When the new HES regulations entered into force on 1 January 2002, they entailed an expanded focus on safety offshore.
"Towards the end of the 1990s we became more and more aware of the importance of rest and restitution if people are to do a good job in a safe way, explains Eirik Bjerkebæk, (photo) dr. philos, physiologist and principal engineer in the NPD.
During the 2003 annual conference of the Safety Forum, Bjerkebæk spoke about the significance of tiredness and restitution for health, work ability and safety, and about the background for the new regulatory requirements set by the HSE regulations.
Tiredness as a risk factor
"We had received many worrying comments that offshore employees did not get sufficient rest and restitution. A large percentage of those who participated in the survey concerning the risk level on the Norwegian shelf, replied that they felt tired when they went to work."
"At the same time, the industry was writing contracts that became more and more work-intensive, and several new installations were equipped with small living quarters which only were adapted for normal operation and normal manning."
"In addition, new research from the UK showed that diurnal rhythm disturbances and intensive work lead to a longer response time, a poorer ability to read a situation, and sleep disturbances. In such a situation the ability to assess one's own capacity will also be reduced. In other words, tiredness affects the human barriers to dangerous situations. On the Norwegian shelf we have several examples where tiredness has been a significant factor in serious incidents or accidents."
"All this meant that we saw tiredness as a much greater risk factor than what we had previously thought."
Working environment and safety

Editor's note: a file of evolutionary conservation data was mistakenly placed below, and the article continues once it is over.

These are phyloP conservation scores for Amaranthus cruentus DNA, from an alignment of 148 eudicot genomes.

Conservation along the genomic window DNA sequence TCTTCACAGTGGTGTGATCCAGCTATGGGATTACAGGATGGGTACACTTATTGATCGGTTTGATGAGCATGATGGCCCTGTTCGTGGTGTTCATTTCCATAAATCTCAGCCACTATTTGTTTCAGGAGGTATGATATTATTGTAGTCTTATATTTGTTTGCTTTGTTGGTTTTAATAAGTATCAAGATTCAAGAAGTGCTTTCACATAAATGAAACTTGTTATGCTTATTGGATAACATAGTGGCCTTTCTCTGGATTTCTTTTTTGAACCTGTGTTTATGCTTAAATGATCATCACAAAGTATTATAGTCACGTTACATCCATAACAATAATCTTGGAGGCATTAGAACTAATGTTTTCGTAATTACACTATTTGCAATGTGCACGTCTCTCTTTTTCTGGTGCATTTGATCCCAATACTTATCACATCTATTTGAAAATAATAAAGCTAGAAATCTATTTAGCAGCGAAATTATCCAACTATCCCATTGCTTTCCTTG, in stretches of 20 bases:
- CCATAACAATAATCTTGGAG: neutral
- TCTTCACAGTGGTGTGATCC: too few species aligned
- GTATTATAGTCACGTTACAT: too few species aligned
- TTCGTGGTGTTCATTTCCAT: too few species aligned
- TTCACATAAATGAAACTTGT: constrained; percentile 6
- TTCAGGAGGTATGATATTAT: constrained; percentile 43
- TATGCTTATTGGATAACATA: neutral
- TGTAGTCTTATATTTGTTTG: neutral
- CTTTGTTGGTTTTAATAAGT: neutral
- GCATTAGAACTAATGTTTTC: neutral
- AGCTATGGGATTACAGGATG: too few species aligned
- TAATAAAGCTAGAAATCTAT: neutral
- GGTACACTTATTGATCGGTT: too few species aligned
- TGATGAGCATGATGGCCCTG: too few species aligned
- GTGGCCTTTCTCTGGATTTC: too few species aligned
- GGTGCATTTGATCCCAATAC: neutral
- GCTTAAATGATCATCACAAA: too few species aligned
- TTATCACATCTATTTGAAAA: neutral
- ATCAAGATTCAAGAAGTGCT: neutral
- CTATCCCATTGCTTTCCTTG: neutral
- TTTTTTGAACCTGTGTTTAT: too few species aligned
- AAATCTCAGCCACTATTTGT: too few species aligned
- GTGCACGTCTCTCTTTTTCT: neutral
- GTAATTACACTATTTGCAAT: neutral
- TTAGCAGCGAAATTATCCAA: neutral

Until the end of the 1990s, a good working environment was largely thought of as a requirement that safeguarded the employee's health and welfare.
However, in Storting White Paper No. 7 (2001-2002) relating to health, environment and safety in the petroleum industry, and in the new HES regulations for the petroleum activities, there is a clear focus on the connection between the working environment and safety.
"The new regulations put great emphasis on the importance of a good working environment for safe operation."
"There are now more stringent requirements concerning undisturbed sleep and no work at night unless absolutely necessary, and we have reiterated the requirement that overtime must not be planned."
"We have emphasised that the industry must become better at planning their operations so that these matters are taken care of. Another requirement now is that all operations must be planned in advance with regard to the risk caused by poor restitution, night work and shuttling."
Swingshifts are tiring
Swingshifts are another import factor. "Swingshifts" means that the employee has a working period that alternates between day and night shifts. The most common arrangement on the Norwegian shelf is to work night shift during the first week and dayshift the last week. The alternative is continuous shifts, where the employee works either day or night throughout the entire work period.
In the NPD's opinion, the documentation is clear enough to draw the conclusion that swingshifts lead to more diurnal rhythm disturbances and poor er restitution. This should lead to a precautionary approach, making sure such a risk is avoided.
"Those who work swingshifts show more signs of tiredness at the end of the work period than those who work continuous shifts."
"The requirements for rest and restitution were laid down in the new HES regulations that came into force 1 January 2002 and were similarly reinforced in a letter in the summer of 2002. There was mixed feedback from the industry," Bjerkebæk says.
"In general, the industry has understood that the requirements for shared sleeping must be complied with on new installations, and there is a need for better planning and management of the operations so that night work and overtime can be avoided."
"At the same time there is considerable resistance to the requirement that employees normally should sleep alone on existing installations."
"Some companies are working for good cooperation between the parties (employer and employee) in order to comply with the requirements within a reasonable timeframe. Others do not accept that the current extent of shared sleeping represents a deviation from the regulatory requirements, " Bjerkebæk says.